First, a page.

Working in a healing capacity with animals can be a wonderful way to get started expanding your gifts. A Facebook friend, Natalie, told me that the day her beloved dog died, a small, skinny cat walked up the street and came directly to her and her children, as if he knew they needed him. She said the name “George” popped into her head. That night, as the family members were still crying about the sudden death of their dear dog, George purred loudly and rubbed Natalie’s face, clearly telling her that it would be okay. Their new pet made it so much easier for everyone to adjust to the loss of their old one. Animals always know what we need and how to help us – the least we can do is try to heal them when they need our assistance.
I’ve always had lots of pets. When I was a child we had Goldie, a cocker spaniel; a boxer named Teddy; and a whole series of cats. When I went off to college, I even tried to take my beagle puppy with me, but the dorm supervisor made me turn around and drive it back home. What was I thinking?! After I got married, I also had dogs. For example, there was Dolly, our black Lab who would squeeze herself into the smallest space in the car so she fit in with all of the climbing and camping gear. She would then reinflate herself when we reached the campground. And I always had cats, as many as eight at one time.
When I finally accepted the fact that I wasn’t going to have children, I started to collect animals in earnest and lived close to them on a remote ranch in the Sierra Nevada Mountains. I began with llamas, which I bred. Llamas are amazing animals! They meditate every day, kneeling and facing the rising and setting sun. The mothers are so devoted to their young and do all of their training with gentle admonitions and little nips, never with anger or violence.
One day I was standing in a field, looking at a possible llama for purchase, when the owner’s horse suddenly galloped up. I was so startled by such a large animal that I quickly climbed a nearby fence for safety; I’d never actually seen a horse up close before! Afterward, I couldn’t get it out of my mind. A few days later, I asked a neighbor if I could ride hers, and the rest was history. I wound up taking a whole year off from my day job as an attorney to immerse myself in what I called “the university of the horse.” Today, I still have my very first horse, named Influence. He is a flashy, black Dutch warmblood, just like the horse in National Velvet. He now lives right outside my kitchen window in well-deserved retired bliss.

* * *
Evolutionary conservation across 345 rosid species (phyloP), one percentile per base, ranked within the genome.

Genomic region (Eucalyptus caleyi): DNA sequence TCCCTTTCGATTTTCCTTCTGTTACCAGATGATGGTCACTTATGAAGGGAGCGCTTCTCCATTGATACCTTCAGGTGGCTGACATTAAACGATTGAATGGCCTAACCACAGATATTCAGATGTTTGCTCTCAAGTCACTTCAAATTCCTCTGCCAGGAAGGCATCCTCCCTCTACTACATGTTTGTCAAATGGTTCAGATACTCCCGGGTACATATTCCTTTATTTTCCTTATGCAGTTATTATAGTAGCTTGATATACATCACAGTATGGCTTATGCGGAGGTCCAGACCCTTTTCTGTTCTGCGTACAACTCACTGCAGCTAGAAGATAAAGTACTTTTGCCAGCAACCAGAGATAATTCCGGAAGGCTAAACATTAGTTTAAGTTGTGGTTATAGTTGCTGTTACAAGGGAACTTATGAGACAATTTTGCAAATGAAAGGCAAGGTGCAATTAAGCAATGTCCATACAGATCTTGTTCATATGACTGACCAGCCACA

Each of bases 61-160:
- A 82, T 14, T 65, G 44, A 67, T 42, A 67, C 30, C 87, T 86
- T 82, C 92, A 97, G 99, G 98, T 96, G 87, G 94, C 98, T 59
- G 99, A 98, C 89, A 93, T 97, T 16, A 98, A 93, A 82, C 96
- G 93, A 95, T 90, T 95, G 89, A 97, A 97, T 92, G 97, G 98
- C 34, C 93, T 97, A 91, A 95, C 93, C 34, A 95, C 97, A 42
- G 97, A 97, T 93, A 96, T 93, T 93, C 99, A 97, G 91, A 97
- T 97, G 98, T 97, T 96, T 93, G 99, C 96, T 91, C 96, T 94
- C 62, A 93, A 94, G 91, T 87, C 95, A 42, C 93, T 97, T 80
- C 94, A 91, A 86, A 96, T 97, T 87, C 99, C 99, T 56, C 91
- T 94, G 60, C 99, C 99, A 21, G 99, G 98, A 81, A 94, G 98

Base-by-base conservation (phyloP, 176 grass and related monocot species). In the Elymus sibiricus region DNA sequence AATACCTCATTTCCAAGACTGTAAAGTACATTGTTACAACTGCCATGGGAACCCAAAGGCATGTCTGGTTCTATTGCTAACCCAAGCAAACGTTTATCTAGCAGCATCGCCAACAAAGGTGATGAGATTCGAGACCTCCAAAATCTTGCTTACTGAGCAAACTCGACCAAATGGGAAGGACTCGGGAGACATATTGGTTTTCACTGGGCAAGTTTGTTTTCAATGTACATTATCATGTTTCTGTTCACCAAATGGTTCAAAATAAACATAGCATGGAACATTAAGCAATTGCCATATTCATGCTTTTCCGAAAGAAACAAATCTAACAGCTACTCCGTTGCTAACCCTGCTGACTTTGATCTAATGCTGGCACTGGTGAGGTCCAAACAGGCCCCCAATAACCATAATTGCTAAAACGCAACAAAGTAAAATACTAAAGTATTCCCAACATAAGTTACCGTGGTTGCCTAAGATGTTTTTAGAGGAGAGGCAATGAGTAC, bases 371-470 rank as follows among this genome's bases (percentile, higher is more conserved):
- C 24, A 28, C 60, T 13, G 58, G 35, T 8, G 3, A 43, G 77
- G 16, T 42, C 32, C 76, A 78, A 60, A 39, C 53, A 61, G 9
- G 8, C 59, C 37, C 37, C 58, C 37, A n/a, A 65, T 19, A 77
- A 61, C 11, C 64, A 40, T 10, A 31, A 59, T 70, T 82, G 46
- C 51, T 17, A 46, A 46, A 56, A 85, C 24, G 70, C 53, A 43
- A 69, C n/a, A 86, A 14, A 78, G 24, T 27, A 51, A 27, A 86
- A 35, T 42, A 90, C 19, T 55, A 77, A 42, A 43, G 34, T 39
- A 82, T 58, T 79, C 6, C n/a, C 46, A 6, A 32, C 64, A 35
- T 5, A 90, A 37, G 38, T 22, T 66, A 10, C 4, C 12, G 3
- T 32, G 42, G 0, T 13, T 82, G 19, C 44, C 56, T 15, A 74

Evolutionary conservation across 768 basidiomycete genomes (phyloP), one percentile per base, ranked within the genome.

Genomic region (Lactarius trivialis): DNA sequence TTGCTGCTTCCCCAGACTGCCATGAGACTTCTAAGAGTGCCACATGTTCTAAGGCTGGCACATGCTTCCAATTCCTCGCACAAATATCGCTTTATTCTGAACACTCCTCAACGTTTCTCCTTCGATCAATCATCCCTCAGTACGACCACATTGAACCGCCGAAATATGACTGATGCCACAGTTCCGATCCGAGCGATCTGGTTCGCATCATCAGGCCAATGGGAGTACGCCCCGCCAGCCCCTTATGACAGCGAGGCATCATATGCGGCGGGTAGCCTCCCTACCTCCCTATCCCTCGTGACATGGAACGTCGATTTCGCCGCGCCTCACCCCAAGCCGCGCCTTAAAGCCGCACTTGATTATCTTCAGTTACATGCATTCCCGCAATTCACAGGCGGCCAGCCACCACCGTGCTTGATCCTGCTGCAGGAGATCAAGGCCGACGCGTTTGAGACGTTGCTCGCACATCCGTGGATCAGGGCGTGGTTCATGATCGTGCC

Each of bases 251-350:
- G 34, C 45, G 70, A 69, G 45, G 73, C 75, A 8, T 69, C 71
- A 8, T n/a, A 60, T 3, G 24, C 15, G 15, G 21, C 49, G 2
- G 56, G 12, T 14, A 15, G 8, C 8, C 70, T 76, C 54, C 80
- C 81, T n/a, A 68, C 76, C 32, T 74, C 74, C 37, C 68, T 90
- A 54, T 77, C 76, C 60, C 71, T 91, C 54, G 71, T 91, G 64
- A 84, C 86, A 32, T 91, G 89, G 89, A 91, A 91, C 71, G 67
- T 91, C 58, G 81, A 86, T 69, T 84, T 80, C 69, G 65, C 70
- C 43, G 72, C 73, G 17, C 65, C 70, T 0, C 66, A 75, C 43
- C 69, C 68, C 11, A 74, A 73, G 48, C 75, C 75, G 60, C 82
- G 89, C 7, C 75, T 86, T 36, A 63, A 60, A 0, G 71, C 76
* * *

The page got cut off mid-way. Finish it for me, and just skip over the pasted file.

Thanks to Influence, I learned to talk to animals and heal them. It began one day after I’d had him for about a month. I was riding through the desert chaparral when I heard him say, “It’s too hot, and my back hurts.” I was so surprised that I almost fell off. I jumped down and looked him in the eye and could see him laughing. He has quite a sense of humor! From that day on, I started listening very carefully and discovered that you can actually hear animals communicate if you simply quiet your mind and use your intention. Those are the same steps I take when I’m getting ready to do healing work with people: I form an intention to listen to them very deeply, way below the level of speech.
I wanted Influence to be familiar with all kinds of animals so he would be less likely to spook. My goal was to avoid a situation where I could easily violate the cardinal rule of always keeping the horse between myself and the ground. That was a great excuse to start a collection: I acquired a dairy calf, a billy goat, chickens, ducks, and a pig, as well as peacocks and ostriches. While I was adjusting Influence to every creature, including the herd of llamas he lived with, I was getting a pretty good education in how to talk to them. I took classes in using healing touch on animals, which is actually quite a solid foundation for doing the same practice on humans, since animals (especially horses) are much more sensitive to touch than people are.
The first step is listening to hear what the animals have to say. They will always tell you what their problem is if you just tune in and listen.
~ From Be Your Own Shaman, by Deborah King